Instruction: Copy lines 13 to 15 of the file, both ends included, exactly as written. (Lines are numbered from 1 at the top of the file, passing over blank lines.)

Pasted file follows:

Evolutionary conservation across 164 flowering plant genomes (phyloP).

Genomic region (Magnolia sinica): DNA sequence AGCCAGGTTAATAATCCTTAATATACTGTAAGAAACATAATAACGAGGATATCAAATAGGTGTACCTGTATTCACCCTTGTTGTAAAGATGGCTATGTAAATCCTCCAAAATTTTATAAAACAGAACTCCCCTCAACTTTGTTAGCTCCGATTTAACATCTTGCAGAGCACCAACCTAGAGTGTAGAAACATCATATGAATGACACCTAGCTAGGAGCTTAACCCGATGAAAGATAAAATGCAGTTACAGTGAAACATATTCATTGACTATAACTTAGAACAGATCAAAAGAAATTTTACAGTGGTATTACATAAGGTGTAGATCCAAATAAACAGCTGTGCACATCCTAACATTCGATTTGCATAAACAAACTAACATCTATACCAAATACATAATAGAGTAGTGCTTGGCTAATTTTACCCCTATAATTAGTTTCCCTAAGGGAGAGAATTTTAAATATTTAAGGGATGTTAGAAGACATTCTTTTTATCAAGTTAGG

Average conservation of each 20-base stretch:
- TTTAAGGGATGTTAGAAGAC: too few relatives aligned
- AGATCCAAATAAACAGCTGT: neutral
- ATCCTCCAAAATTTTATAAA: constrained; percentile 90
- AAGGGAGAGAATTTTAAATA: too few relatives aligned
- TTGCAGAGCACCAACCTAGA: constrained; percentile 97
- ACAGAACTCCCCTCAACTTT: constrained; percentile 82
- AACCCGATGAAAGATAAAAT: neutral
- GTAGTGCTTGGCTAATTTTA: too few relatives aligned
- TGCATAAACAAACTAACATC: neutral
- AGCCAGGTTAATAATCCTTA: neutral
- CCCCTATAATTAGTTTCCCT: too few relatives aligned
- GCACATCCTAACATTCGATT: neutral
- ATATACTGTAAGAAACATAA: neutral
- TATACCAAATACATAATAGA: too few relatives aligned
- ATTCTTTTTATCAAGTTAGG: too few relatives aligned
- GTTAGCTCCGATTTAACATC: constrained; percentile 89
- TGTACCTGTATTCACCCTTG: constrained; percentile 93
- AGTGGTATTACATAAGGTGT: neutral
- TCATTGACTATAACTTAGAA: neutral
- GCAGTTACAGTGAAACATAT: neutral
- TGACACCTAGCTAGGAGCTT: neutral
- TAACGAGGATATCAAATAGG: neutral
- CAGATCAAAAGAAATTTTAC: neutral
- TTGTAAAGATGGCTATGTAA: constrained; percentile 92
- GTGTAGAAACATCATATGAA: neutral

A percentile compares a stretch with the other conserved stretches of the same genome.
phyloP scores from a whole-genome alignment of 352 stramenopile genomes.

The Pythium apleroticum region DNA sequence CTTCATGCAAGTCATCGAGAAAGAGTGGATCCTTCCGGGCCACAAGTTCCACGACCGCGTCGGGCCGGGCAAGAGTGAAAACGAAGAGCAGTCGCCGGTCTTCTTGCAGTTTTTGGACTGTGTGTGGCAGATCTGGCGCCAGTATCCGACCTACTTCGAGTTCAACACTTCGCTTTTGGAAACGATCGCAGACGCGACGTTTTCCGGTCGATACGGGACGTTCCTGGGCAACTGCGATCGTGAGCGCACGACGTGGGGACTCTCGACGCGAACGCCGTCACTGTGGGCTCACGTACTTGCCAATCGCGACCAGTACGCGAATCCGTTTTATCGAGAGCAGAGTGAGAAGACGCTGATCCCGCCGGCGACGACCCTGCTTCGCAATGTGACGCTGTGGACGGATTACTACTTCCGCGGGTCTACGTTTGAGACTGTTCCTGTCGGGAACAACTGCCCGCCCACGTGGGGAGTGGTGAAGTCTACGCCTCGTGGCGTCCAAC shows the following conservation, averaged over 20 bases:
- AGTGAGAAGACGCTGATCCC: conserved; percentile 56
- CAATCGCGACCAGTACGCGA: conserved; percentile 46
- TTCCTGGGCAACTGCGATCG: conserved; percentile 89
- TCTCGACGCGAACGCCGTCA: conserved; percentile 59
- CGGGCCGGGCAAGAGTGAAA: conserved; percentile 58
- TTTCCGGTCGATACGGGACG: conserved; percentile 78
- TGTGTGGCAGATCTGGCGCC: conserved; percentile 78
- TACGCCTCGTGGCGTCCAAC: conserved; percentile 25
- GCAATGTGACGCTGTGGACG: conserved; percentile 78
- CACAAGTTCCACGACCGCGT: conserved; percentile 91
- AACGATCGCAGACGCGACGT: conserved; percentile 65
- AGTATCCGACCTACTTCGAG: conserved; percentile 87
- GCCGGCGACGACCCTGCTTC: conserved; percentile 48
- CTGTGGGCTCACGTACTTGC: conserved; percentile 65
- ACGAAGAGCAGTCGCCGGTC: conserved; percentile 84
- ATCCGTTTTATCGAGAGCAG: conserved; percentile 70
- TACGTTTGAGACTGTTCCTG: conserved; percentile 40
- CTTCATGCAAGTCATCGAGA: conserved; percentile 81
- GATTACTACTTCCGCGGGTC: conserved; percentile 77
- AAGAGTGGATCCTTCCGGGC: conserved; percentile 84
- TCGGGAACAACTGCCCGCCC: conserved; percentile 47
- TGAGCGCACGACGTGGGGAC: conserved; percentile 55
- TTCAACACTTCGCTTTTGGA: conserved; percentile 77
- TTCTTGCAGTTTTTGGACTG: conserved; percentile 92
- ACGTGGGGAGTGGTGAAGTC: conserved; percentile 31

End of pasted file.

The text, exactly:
- AGCCAGGTTAATAATCCTTA: neutral
- CCCCTATAATTAGTTTCCCT: too few relatives aligned
- GCACATCCTAACATTCGATT: neutral